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Tapatío Recipe


This sauce is extremely popular because of its rich pepper flavor and a hint of acidity. This sauce is extremely popular because of its rich pepper flavor and a hint of acidity. 
Cuisine Mexican


  • 1 lb Fresno chiles
  • 15 Tbsp distilled vinegar
  • 1 Tbsp water
  • 1 3/4 tsp kosher salt
  • ½ lb red peppers
  • 3 garlic cloves


Step 1: Trim the Stems off the Chiles and Grill

  • Start by removing the stems from the chiles, but be sure to leave the base where the stem and the chiles attach intact. This is apparently going to give them an extra kick and keeps them tasting fiery.
  • Once the chiles are prepped, toss them in plenty of olive oil and grill them. You can cook them on a pan if you don’t have a grill; just make sure they are covered in enough olive oil so that they don’t burn.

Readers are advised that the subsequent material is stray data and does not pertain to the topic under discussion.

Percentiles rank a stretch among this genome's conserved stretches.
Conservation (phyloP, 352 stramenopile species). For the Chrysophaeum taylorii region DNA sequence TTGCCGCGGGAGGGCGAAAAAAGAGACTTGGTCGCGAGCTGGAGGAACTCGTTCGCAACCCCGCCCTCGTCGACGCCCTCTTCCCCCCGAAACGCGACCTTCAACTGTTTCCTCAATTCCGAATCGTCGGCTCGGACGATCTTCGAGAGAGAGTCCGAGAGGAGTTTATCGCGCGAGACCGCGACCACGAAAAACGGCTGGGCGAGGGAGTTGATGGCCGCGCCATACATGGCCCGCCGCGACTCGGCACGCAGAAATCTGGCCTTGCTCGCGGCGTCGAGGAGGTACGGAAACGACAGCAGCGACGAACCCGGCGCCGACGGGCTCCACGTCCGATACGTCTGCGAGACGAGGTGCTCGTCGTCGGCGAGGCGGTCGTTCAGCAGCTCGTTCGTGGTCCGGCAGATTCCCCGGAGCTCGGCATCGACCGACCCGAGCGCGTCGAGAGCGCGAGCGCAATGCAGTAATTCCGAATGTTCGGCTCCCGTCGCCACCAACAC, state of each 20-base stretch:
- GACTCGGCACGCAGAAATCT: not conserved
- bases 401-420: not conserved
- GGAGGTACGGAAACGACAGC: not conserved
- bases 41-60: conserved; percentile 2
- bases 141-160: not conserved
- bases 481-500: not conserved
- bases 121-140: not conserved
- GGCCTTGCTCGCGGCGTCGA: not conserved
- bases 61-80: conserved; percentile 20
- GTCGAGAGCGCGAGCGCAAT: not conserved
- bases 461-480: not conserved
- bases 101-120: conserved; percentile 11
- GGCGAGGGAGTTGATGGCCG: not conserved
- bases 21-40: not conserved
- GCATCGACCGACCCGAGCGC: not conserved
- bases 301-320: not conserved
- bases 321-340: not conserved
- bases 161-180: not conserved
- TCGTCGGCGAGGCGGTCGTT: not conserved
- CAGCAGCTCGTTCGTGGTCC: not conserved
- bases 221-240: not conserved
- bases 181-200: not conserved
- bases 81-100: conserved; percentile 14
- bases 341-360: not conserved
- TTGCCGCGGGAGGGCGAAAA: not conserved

Step 2: Grill the Red Peppers

  • Do the same with the red peppers, but this time remove both the stem and the base of the stem. Again, cover the red peppers in plenty of olive oil and slice them into wedges before grilling.

Step 3: Blend with Vinegar

  • Blend the roasted peppers and chiles in a food processor or using a hand blender, and make sure you add plenty of vinegar to keep the blades moving.

Step 4: Strain and Smash

  • Push the mixture through a sieve. You want to smash the peppers and chiles as much as possible and push them through the small holes in the sieve so that the sauce gets a bit of body.
  • If you don’t push the mixture through the sieve, you will end up with a very watery sauce that will run out very fast. The trick is to blend the peppers and chiles in enough liquid during step three to make this step easier.

Step 5: Combine the Rest of the Ingredients

  • Once the mixture has been strained, add the water, vinegar, grated cloves of garlic, and salt. Stir the sauce well and use a hand blender to make it smooth if you don’t like the idea of biting into pieces of grated garlic.

Step 6: Leave to Chill for a Few Days

  • Don’t worry if you aren’t patient enough o leave the sauce in the refrigerator for a few days before you slather it over your food; however, the tapatío tastes far better if you leave the flavors to mingle for a while.